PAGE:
England

Today’s announcement by William Hague of a range of options for English Votes for English Laws should be seen as the start of a wider process, says Charlie Jeffery. That process is likely to include, at least, a clearer separation of England and Wales as jurisdictions and reform of how Westminster and Whitehall – not to mention the electorate – think about the territories of the UK.

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The Labour Party last week issued a pre-emptive strike on today’s proposals from the government on devolution to England. Charlie Jeffery, a co-author of the Future of England Study and former member of the MacKay Commission, suggests that it may be a case of ‘too little, too soon’ if they allow the Conservatives to take ownership of the issue.

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Study: English Voters Support EVEL

Research shows that English voters prefer the option of English Votes for English Laws (EVEL), widely believed to be the frontrunner in the government’s consideration of the West Lothian Question. Forty percent1 of English voters opted for giving English MPs an exclusive say at Westminster over legislation that applies solely to their constituents – over twice the level of support for the next nearest options, an English Parliament (16%) or the status quo (18%).

The implications of the Smith Commission's report for the rest of the UK were highlighted both by the Prime Minister and leaders of English local government within a few hours of its publication. Richard Wyn Jones suggests that Smith may well have serious implications on the other side of the Tweed - and the Severn.

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Latest blogs

  • 18th May 2018

    Different political actors have responded to the decision by the Scottish Parliament to withhold its consent for the UK Government’s showpiece EU (Withdrawal) Bill in very different ways. Prof Nicola McEwen sifts the facts from the hyperbole and explains where we are and where we go from here.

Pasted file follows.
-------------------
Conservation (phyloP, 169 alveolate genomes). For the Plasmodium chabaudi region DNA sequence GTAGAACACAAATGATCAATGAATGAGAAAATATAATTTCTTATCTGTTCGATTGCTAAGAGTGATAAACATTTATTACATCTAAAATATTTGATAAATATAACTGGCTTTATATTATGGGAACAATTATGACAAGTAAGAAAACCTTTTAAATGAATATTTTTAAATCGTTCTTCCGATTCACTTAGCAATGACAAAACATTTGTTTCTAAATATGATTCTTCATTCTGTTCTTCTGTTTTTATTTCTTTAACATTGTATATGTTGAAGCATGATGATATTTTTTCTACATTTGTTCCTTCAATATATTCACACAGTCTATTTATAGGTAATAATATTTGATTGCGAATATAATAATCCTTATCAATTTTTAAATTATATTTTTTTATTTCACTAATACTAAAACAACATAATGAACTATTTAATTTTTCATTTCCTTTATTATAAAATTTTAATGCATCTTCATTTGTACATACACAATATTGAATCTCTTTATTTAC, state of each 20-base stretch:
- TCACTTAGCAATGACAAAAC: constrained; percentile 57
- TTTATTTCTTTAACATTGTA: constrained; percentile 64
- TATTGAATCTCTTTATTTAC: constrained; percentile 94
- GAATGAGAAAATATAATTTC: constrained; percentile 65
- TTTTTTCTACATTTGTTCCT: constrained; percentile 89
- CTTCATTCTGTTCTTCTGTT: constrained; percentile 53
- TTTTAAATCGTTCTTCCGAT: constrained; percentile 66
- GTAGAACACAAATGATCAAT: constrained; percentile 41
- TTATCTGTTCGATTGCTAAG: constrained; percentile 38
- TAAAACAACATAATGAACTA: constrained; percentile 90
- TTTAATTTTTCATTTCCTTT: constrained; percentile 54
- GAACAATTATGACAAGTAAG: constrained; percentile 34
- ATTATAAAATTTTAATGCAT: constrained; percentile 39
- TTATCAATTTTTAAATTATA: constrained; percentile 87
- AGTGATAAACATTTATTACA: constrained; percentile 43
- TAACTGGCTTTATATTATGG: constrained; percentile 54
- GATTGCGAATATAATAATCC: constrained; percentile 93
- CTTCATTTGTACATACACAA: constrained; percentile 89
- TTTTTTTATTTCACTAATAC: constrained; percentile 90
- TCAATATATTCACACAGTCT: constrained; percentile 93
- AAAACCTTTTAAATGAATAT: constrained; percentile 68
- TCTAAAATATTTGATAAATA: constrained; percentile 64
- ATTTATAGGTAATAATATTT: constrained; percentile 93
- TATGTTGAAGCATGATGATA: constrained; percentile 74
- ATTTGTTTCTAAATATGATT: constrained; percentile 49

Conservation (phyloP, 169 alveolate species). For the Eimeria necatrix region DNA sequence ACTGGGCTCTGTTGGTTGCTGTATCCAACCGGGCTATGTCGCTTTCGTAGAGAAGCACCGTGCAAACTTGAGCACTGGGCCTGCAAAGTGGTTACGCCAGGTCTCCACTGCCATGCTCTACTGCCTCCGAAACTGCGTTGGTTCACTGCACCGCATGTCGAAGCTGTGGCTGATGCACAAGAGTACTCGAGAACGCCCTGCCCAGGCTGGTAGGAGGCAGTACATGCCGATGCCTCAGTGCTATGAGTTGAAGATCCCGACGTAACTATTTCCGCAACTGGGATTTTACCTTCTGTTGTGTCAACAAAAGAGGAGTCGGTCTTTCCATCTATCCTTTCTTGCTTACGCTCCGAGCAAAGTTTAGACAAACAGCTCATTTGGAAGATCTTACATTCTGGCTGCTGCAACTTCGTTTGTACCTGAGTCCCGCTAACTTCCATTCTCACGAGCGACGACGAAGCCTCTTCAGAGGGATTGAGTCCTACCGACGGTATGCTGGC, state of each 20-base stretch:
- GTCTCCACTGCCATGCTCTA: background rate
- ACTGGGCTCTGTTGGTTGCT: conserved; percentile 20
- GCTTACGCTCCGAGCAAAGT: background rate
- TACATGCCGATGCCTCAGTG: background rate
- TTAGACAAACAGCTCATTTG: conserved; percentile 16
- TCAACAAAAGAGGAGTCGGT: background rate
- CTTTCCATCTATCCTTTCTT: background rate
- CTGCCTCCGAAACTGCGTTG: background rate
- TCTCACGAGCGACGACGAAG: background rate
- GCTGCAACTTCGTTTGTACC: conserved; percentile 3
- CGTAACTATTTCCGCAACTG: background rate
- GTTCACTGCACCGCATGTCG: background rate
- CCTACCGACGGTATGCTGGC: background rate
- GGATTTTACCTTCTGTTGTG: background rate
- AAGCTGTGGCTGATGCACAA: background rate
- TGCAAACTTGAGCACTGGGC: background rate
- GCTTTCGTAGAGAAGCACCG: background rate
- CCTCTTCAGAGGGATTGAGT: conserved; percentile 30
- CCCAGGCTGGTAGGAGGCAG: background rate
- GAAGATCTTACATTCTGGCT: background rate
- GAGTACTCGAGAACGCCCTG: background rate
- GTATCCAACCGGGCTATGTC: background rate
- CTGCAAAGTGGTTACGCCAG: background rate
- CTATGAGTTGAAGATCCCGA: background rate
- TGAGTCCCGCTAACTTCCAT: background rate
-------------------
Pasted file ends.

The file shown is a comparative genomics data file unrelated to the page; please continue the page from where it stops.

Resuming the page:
• 15th May 2018

    On 8 May the UK’s House of Lords passed an amendment to require the House of Commons to vote on remaining in the European Economic Area (EEA), the possibility of Britain adopting the so-called ‘Norway model’ is back on the agenda of British politics. Here the authors of Squaring the Circle on Brexit: Could the Norway Model Work?, John Erik Fossum and Hans Petter Graver, give some background to Norway’s relationship with the European Union and reveal the truth behind some common myths about the Norway model.

  • 4th May 2018

    The Sewel Convention has historically worked well, says Michael Keating, but Brexit will put it to the test.

  • 3rd May 2018

    Amendments to controversial Clause 11 of the European Union (Withdrawal) Bill were agreed in the House of Lords yesterday evening, following a deal between the UK and Welsh governments last week. Jack Sheldon and Mike Kenny explain the significance of this agreement for the UK as a whole and outline a number of unresolved issues it raises.

  • 2nd May 2018

    The hesitant progress of Brexit legislation through Westminster has provided parliament with an opportunity to show its teeth and, says Tobias Lock, it demonstrates that the legislature has bite as well as bark.

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